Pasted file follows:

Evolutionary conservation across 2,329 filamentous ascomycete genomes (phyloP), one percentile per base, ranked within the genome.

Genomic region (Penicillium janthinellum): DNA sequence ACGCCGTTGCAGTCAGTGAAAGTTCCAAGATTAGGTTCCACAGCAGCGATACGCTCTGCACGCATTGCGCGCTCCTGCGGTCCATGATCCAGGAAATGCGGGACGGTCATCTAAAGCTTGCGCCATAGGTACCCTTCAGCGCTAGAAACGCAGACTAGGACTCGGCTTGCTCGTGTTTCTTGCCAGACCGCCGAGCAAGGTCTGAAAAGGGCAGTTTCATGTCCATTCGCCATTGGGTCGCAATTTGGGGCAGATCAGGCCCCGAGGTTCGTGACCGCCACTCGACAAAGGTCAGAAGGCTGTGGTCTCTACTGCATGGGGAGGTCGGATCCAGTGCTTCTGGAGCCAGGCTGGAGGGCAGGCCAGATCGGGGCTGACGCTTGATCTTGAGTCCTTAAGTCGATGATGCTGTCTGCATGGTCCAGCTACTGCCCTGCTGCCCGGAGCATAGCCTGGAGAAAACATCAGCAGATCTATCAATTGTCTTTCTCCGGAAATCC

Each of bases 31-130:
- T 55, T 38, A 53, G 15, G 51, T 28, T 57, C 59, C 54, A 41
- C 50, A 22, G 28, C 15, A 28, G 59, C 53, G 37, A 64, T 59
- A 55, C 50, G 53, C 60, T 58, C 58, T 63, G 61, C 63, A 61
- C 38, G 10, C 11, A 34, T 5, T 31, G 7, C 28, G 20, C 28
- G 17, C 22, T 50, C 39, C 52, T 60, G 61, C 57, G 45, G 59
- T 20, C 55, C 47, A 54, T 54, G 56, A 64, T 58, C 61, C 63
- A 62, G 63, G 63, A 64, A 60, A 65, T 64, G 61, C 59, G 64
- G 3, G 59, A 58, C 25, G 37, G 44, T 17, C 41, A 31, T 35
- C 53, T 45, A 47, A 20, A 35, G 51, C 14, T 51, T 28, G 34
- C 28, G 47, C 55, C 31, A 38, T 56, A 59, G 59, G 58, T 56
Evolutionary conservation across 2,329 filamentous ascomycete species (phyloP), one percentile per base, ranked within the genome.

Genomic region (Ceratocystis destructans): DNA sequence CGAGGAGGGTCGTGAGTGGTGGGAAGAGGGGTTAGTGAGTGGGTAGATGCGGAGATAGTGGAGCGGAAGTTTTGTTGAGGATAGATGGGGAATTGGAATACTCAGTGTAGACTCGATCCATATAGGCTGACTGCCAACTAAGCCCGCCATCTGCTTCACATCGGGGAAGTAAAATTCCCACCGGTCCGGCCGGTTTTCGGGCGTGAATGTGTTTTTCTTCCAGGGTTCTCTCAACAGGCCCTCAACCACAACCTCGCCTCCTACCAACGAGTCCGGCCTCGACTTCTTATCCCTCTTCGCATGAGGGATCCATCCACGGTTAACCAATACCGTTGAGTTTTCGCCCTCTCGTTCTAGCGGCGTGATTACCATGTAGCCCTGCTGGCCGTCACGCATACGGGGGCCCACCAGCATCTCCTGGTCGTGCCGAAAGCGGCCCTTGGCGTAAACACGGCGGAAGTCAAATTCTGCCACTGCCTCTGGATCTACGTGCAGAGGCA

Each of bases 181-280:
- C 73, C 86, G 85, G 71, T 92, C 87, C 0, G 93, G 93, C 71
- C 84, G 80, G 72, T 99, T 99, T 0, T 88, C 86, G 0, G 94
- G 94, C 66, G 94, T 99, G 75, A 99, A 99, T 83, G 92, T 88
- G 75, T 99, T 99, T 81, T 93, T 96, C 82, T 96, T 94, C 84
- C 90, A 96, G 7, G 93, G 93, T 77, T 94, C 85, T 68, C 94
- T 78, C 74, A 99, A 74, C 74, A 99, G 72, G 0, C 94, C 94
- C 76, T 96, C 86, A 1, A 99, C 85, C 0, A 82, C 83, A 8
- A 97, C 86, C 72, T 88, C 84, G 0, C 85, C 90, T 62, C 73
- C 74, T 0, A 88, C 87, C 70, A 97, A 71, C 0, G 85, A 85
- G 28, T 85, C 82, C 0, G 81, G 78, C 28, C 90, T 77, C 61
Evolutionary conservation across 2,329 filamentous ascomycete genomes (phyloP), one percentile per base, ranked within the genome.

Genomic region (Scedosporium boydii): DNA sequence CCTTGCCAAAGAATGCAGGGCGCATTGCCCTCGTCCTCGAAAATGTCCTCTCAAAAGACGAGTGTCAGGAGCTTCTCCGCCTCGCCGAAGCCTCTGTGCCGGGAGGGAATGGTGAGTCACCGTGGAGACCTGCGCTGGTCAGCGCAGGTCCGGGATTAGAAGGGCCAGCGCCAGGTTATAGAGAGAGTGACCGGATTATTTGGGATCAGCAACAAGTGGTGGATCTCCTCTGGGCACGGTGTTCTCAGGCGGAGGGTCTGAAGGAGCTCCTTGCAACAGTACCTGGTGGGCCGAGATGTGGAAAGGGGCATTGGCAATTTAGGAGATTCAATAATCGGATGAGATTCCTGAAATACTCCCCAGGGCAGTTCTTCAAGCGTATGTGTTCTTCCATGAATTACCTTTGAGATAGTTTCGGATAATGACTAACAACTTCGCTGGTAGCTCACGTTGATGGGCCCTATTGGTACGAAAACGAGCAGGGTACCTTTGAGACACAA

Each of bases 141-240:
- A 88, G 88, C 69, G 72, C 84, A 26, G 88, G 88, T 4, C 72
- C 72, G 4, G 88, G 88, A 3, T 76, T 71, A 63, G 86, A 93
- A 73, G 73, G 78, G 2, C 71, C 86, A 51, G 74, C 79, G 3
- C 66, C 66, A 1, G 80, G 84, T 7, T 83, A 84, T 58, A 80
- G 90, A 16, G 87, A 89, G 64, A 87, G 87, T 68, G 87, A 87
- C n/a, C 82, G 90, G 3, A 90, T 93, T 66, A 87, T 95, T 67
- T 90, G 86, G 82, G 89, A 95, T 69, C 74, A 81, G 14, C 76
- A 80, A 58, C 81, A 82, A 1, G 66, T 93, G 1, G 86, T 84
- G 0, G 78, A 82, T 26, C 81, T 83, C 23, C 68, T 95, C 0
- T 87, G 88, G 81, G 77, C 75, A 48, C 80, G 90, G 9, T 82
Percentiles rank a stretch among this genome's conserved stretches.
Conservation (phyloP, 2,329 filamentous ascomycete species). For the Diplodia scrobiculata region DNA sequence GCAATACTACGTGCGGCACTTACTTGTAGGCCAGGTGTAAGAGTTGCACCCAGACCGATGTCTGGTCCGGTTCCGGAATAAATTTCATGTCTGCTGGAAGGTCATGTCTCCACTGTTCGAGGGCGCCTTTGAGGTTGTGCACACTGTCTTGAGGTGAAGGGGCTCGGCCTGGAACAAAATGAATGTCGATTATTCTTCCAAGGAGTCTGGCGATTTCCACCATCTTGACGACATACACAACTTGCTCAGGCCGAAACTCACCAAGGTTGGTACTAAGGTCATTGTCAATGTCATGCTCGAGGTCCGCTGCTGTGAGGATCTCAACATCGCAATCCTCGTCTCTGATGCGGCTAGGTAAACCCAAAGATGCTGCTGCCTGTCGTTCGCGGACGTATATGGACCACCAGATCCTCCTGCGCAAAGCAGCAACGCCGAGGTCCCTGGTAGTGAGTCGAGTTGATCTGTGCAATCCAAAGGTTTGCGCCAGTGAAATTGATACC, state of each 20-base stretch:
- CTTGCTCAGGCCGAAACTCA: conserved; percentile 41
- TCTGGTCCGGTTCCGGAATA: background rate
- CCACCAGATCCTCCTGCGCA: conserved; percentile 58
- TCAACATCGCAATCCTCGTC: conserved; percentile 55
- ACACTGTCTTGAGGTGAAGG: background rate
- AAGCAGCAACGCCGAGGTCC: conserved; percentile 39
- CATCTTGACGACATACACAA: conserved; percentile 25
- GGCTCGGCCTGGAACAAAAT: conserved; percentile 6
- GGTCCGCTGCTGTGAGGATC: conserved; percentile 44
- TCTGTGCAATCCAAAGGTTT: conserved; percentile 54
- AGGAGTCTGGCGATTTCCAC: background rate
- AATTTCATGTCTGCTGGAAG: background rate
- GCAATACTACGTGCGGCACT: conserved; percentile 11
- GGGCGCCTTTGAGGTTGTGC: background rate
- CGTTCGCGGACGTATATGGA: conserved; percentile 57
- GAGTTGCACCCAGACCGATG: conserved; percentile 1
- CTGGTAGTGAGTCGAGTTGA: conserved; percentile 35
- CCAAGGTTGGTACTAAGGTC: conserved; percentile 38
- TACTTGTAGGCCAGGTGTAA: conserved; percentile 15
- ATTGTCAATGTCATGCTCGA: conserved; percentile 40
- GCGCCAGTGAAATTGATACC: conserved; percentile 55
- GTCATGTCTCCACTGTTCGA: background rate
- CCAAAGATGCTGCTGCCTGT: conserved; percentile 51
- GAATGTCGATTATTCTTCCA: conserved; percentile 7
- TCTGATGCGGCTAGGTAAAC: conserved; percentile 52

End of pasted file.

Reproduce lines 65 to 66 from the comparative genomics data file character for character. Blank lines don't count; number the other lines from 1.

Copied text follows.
- GAATGTCGATTATTCTTCCA: conserved; percentile 7
- TCTGATGCGGCTAGGTAAAC: conserved; percentile 52